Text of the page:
One of the best things about Linux is the power of the Command Line Interface (CLI). Many new Linux users making the transition from either Windows or Mac to Linux may have difficulty getting away from the GUI method of doing things and into the CLI but there are times when the CLI is the only way to perform a particular task or just the fastest way. The only way to get proficient in the CLI is to open up a terminal and get some practice.
A good example of a CLI command that is very useful is the du command. I am always interested in how much disk space a particular file or folder is taking on my hard drive. This is especially important to know when writing data to removable media that is limited in size such as a CD or DVD. There is a GUI method which is to select the view that shows the details of files and folders but the only the size of the files is show and not the folders in a particular directory. What if I want to know the size of a bunch of folders in a directory and what if I want that information in a text file for later use.
The du command is a great tool for doing this and only takes a few seconds to use. Just cd to the directory that you want to get information on and type du. Actually it is not that easy as the display you get is the size of each and every file in the directory and every sub directory. Since this very is not very effective, lets break this down a little more.
First you can add a file or directory name to the du command to only find out the size a that particular file or directory. For example du thefile will give me the size of the file named thefile. The size is listed in KB but since there are no tags or legend this is not readily apparent. To fix this add the -h argument to the command so the line would look like du -h thefile.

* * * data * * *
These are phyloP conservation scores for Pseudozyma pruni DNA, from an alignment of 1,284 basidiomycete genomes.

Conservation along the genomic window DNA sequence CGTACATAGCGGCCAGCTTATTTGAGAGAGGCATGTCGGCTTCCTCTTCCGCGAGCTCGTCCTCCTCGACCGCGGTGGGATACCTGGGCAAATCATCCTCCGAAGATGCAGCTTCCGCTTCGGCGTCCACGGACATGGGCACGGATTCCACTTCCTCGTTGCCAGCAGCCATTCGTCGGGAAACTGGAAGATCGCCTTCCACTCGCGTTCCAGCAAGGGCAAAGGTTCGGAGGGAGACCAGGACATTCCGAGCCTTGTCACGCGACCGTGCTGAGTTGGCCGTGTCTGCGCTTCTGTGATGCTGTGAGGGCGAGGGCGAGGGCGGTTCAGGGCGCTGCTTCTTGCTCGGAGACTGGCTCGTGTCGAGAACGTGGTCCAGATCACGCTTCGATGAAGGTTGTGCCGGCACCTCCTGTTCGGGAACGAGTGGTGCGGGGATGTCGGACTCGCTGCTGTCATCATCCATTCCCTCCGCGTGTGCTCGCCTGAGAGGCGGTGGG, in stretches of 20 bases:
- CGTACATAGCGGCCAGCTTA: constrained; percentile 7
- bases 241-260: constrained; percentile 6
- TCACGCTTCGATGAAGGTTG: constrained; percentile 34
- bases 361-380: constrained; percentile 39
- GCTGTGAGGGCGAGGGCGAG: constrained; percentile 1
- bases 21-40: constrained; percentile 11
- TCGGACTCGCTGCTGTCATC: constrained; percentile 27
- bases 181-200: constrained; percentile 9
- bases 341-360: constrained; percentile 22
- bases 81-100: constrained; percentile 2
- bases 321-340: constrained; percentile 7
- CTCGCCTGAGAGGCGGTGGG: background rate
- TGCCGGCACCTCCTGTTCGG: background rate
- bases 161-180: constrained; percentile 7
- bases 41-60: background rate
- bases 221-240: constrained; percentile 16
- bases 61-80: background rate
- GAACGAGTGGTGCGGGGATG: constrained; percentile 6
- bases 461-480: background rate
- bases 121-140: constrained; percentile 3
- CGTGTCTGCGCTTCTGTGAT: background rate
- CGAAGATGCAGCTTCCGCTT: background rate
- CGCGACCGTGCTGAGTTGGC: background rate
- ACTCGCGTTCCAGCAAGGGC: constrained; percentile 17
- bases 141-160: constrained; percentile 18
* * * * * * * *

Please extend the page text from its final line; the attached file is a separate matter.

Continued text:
Next when looking at folders, if you only want to so the total size of the parent folder and not have the sub directories listed, add the -s argument to the command so the line would look like du -hs thedirectory.
There are many more arguments for the du command that can be found in the man pages but -h and -s are the most commonly used. Listed below are some additional uses for the command
du -sh ./ - shows the size of the current directory in human readable format without listing any sub directories
du -sh * > outputfile - shows the size of the files and directories in the current directory in human readable format without listing any sub directories directory and sends the output to a file.
du -sh * | grep something - shows the size of the files and directories in the current directory in human readable format without listing any sub directories directory and only lists files or directories with something in the name